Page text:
That said, Pirates have captured ships from Libya, Cambodia, one full of Hyndais that the car company seems bent on spinning into PR soundbites, one from Singapore, etc... In fact it has reported that pirate attacks are almost doubled between 2008 and 2009. There is plenty of teeth gnashing, gun waving, and suggestions of a harder line approach and analysis of why even with increased military intervention piracy continues to grow.
Somali based pirate rings are expanding their areas of operation, and increasing their numbers because what their doing is revitalizing the economy of their region. Not only are they setting up financial exchanges and investing in real estate, but the depleted fishing along the coast of the Horn of Africa is recovering from the overfishing by international companies, and fisherman along the coast as far as Kenya are able to increasingly maintain their livelihood, all thanks to the threat of pirate attack in those waters.
Fisherman in Kenya have reported bumper catches of shark and shellfish because commercial fishing boats from China and Japan have been scared away.Like other tax-free areas that maintain their autonomy in complex regions, Somalia's quasi-independent Puntland is seeing a rebirth nourished by the thriving piracy industry.
Now the fishermen are able to catch up to £200 worth of fish per day in an area where the average daily earnings are less than £5.
Ransoms continue to be paid and ships continue to be released with efficiency, even when one sees high profile incidents like shootouts once ransoms have been paid where pirates take out their own compatriots. The simple truth is that most tankers captured are ransomed and released, at increasingly profitable rates for pirates. It's no picnic for sailors but piracy is too effective and distributed to be going away any time soon and shippers have to adapt.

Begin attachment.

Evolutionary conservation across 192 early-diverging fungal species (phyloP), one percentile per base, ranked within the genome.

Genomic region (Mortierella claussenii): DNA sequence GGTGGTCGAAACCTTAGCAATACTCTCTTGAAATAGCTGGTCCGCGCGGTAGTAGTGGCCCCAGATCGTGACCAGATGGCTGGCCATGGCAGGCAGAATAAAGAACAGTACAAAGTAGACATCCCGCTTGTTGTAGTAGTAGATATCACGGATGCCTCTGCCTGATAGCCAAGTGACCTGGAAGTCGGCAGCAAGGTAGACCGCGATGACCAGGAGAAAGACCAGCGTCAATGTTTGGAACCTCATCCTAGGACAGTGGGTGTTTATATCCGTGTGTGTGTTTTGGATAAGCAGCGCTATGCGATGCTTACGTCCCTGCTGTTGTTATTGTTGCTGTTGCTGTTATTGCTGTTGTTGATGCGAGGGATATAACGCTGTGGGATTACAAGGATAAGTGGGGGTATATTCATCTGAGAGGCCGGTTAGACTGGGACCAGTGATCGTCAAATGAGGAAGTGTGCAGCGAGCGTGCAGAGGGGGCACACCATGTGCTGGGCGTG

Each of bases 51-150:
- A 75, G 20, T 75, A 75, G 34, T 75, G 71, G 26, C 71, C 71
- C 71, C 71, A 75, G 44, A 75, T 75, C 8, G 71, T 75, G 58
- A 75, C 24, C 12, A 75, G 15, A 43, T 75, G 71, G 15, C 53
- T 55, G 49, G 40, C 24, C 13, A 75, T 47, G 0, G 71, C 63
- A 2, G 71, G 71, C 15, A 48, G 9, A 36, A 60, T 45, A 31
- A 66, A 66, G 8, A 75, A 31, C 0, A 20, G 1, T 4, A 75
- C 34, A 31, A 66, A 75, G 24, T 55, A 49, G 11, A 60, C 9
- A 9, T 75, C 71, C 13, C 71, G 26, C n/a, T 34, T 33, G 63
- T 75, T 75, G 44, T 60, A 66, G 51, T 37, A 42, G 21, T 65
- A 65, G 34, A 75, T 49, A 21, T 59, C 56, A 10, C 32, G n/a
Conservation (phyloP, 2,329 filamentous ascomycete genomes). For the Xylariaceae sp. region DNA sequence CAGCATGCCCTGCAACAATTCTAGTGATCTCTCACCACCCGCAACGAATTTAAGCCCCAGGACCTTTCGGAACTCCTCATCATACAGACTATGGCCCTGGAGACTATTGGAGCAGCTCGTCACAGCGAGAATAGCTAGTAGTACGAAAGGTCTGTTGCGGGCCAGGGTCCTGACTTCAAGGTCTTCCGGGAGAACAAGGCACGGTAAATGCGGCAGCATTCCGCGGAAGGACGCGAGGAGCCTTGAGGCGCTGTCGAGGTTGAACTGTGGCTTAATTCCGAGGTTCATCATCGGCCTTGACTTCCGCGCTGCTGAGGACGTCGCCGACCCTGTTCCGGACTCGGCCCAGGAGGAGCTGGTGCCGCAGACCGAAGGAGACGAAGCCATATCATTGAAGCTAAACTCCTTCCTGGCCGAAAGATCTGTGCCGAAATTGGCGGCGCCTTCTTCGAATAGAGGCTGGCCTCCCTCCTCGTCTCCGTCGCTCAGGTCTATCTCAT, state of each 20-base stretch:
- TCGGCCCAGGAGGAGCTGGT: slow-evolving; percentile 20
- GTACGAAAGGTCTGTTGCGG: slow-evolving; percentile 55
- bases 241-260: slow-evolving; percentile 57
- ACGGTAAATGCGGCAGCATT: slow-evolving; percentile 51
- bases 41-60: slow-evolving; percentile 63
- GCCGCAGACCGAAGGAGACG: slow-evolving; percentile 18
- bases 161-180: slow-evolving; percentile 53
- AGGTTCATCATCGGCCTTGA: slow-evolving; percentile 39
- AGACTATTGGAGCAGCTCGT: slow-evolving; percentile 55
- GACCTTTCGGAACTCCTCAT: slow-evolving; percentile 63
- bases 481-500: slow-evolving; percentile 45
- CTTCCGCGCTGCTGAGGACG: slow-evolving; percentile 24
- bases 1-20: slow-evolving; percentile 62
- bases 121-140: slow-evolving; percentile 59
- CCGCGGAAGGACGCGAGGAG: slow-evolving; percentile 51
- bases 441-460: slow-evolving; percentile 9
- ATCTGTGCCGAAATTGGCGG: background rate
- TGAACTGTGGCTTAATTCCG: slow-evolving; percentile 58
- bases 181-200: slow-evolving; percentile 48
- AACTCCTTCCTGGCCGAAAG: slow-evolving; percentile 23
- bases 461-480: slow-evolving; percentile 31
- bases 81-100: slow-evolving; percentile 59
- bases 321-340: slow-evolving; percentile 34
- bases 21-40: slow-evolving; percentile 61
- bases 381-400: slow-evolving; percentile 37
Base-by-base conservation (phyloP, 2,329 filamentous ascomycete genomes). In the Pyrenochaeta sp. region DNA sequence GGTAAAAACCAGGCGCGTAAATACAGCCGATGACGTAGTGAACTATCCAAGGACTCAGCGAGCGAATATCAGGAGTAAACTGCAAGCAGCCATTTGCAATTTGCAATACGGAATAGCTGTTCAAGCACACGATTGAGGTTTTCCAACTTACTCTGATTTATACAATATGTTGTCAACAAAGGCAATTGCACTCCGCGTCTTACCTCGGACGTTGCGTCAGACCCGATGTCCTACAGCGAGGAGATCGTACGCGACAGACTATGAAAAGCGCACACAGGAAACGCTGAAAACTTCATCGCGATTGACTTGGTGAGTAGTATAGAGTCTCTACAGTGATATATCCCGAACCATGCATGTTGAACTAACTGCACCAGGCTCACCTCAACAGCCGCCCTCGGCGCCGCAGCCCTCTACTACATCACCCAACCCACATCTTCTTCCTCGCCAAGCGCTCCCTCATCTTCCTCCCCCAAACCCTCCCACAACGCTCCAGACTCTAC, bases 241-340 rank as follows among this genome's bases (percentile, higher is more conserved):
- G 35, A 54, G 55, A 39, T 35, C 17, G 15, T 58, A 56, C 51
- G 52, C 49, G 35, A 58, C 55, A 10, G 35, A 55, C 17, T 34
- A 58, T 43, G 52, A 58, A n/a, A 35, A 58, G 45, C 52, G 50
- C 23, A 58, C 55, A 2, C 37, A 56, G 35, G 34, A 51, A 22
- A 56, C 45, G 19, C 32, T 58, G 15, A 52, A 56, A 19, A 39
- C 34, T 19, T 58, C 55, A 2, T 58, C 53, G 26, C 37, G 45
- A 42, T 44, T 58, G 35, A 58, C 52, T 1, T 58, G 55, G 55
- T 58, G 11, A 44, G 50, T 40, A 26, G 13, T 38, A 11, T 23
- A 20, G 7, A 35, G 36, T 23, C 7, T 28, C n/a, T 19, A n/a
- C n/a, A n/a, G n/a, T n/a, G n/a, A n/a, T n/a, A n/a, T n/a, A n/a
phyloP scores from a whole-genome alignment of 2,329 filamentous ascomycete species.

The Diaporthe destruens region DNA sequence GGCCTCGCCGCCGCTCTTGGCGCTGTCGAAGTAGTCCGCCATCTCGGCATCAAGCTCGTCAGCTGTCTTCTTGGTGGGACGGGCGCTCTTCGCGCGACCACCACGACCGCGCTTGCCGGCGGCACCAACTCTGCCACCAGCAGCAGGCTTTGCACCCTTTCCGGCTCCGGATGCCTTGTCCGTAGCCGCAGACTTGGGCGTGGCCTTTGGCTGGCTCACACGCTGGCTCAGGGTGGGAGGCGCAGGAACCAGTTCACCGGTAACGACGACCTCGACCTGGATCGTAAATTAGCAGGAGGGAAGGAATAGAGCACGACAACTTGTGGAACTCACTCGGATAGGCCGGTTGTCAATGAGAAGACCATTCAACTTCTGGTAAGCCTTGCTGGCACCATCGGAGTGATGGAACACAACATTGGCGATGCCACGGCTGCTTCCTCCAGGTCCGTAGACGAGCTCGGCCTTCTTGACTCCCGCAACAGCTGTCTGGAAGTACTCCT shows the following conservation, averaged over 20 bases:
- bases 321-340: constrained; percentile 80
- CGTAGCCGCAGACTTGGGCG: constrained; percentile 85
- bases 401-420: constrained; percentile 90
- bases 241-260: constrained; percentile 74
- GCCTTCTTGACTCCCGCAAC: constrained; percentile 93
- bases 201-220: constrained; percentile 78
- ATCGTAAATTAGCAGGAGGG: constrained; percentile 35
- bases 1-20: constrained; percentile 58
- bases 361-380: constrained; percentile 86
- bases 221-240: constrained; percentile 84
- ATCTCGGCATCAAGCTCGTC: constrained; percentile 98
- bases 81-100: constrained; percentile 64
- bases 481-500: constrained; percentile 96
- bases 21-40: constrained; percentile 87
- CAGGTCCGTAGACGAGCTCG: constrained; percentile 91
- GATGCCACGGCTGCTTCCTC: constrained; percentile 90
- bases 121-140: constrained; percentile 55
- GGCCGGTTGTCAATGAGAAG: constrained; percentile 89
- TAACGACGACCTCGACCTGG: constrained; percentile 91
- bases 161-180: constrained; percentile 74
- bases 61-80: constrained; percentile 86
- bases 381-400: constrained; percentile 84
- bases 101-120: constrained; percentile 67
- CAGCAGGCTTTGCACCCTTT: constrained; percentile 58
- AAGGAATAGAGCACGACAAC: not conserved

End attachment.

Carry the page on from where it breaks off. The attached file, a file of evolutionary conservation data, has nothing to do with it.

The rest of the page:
While the military efforts against piracy are continuing to capture and thwart some attacks, finding their resources stretched, the question of what one does with a captured pirate is no less clear than it was two years ago. Different countries suggest that international tribunals are the answer, individual countries try the pirates their warships capture but run into problems both political and legal with a frequency that makes it difficult to create any single method for trial in any one country, much less internationally. Some pirates are simply released because no country wants to try them. The most famous pirate on trial in the USA is still Abduwali Abdukhadir Muse, on trial in New York, who I will be devoted another post to later this week.
Interpol is trying to track pirate money, and claims to see no links to al-Qaeda, despite concerns that radical islamist groups are associated with Somali pirate groups.
On a personal note, it's a LOT easier to find pictures of Somali Pirates compared to 2007 when I started this blog and I kept having to reuse that one picture of two guys in a skiff with an AK.
While the idea of "what to do about pirates?" is still very present in dialogue in the west, a group of Somali pirates recently reached out to groups working in Haiti, trying to figure out how they can donate to relief efforts.
The “pirates” typically redistribute a significant portion of their profits
among relatives and the local population. In their operations, the “pirates”
urge transnational corporations that own the cargo confiscated to pay back in
cash as banks can not operate in Somalia.
”The humanitarian aid to Haiti can not be controlled by the United States and
European countries; they have no moral authority to do so. They are the ones
pirating mankind for many years,” said the Somali spokesman.